Sadly, some romantic relationships involve regular aggressive episodes and premarital couples are no exception to this possibility. Indeed, some premarital couples’ idealism and preoccupation with marriage plans may mask concerns about aggression. Many couples in this situation simply think that things will improve after they are married.
Premarital educators need to be vigilant about relational aggression in particular. It is distinct from verbal (eg. insults) and physical aggression (eg. hitting) that targets an individual and produces harm to that person. Relational aggression impacts on and primarily damages the relationship. Examples include actions designed to arouse jealousy (eg. flirting with others), using passive aggression when angry (eg. silent treatment) and threatening to break up to gain compliance. Relational aggression is sometimes far more subtle and hard to detect relative to verbal and physical aggression that initially targets and damages an individual.
A study of young adults’ romantic relationships has revealed some interesting trends that may help us to understand why some individuals might be more prone to use relational aggression (Linder, Crick & Collins, 2002). The researchers found that, regardless of gender, those that employed relational aggression were:
- Low on being able to trust
- High on being frustrated, jealous and clingy
The authors commented that individuals who use relational aggression in their relationships have a desire for high levels of closeness and exclusivity in their relationships. They perhaps cope with these feelings by using relational aggression in an attempt to control their partner and bring them closer.
Another finding was that, regardless of gender, those who were victims of relational aggression were:
- High on self-reliance
- Low in relationship security and sense of relationship quality
The authors suggested that victims of relational aggression are less likely to turn to their partner in times of need, and instead deal with their needs on their own. Additionally, individuals who are victimized by their romantic partners are less secure in these relationships and therefore are more likely to express low levels of trust and higher levels of qualities such as jealousy. This comment points to a profound paradox: The user of relational aggression lacks a strong sense of trust in their partner and needs more closeness with that partner, but their actions actually create lack of trust in the partner and the aggression repels them to the very opposite of what the user is seeking.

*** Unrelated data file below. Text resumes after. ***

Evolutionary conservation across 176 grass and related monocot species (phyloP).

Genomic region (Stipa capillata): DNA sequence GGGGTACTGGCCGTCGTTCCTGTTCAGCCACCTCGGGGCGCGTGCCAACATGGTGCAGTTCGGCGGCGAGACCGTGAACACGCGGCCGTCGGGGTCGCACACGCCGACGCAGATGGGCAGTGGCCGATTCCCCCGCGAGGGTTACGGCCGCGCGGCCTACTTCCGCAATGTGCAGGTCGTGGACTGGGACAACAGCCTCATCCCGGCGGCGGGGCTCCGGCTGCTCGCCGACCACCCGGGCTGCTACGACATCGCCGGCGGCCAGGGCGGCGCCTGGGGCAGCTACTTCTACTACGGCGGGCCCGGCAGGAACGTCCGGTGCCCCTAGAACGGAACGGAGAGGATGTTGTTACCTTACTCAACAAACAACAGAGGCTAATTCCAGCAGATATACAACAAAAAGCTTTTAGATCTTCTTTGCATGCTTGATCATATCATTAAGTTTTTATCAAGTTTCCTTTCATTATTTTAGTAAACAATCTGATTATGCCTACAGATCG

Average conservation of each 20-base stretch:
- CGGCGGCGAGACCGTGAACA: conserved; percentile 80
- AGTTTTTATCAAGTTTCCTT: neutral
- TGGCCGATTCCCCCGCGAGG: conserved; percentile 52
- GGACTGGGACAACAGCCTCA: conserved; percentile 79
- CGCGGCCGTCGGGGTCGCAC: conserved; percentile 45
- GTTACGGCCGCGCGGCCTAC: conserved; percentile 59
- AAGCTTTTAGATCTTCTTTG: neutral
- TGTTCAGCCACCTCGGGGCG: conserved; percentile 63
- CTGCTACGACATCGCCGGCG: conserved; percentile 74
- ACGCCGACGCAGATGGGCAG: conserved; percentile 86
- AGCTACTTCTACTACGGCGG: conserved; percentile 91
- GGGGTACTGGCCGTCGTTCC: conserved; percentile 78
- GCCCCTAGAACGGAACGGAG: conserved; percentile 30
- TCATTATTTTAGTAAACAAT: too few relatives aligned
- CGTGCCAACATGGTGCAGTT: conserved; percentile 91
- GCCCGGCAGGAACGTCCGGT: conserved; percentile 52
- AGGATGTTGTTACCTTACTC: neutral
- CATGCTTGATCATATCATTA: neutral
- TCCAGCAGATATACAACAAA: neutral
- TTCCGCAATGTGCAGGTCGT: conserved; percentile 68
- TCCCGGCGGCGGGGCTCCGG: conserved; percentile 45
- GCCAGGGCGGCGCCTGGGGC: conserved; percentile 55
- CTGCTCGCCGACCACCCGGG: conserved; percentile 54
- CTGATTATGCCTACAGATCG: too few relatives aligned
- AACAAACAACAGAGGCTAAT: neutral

These results suggest a pattern that is worth identifying when it presents in any of our premarital couples. Look especially at the responses within the Communication and Conflict Resolution categories and be prepared to encourage couples to go beyond the specific questions and their answers, to open up and to share their underlying concerns and issues.
For example, within the Communication category, questions relevant to refusal to talk (the silent treatment) and the idea that a problem such as this will simply fade after marriage can be discussed when responses to questions in the Marriage Expectations category are explored. This kind of discussion may lead into a broader discussion of concerns and issues that involve aspects of relational aggression. In turn that exploration may lead to an awareness of the futility and damage associated with relational aggression and the need to find better ways of understanding, managing and meeting one another’s relational needs.
Reference: Linder, J., Crick, N., & Collins, W. (2002). Relational aggression and victimization in young adults’ romantic relationships: Associations with perception of parent, peer and romantic relationship quality. Social Development, 11, 69-86.
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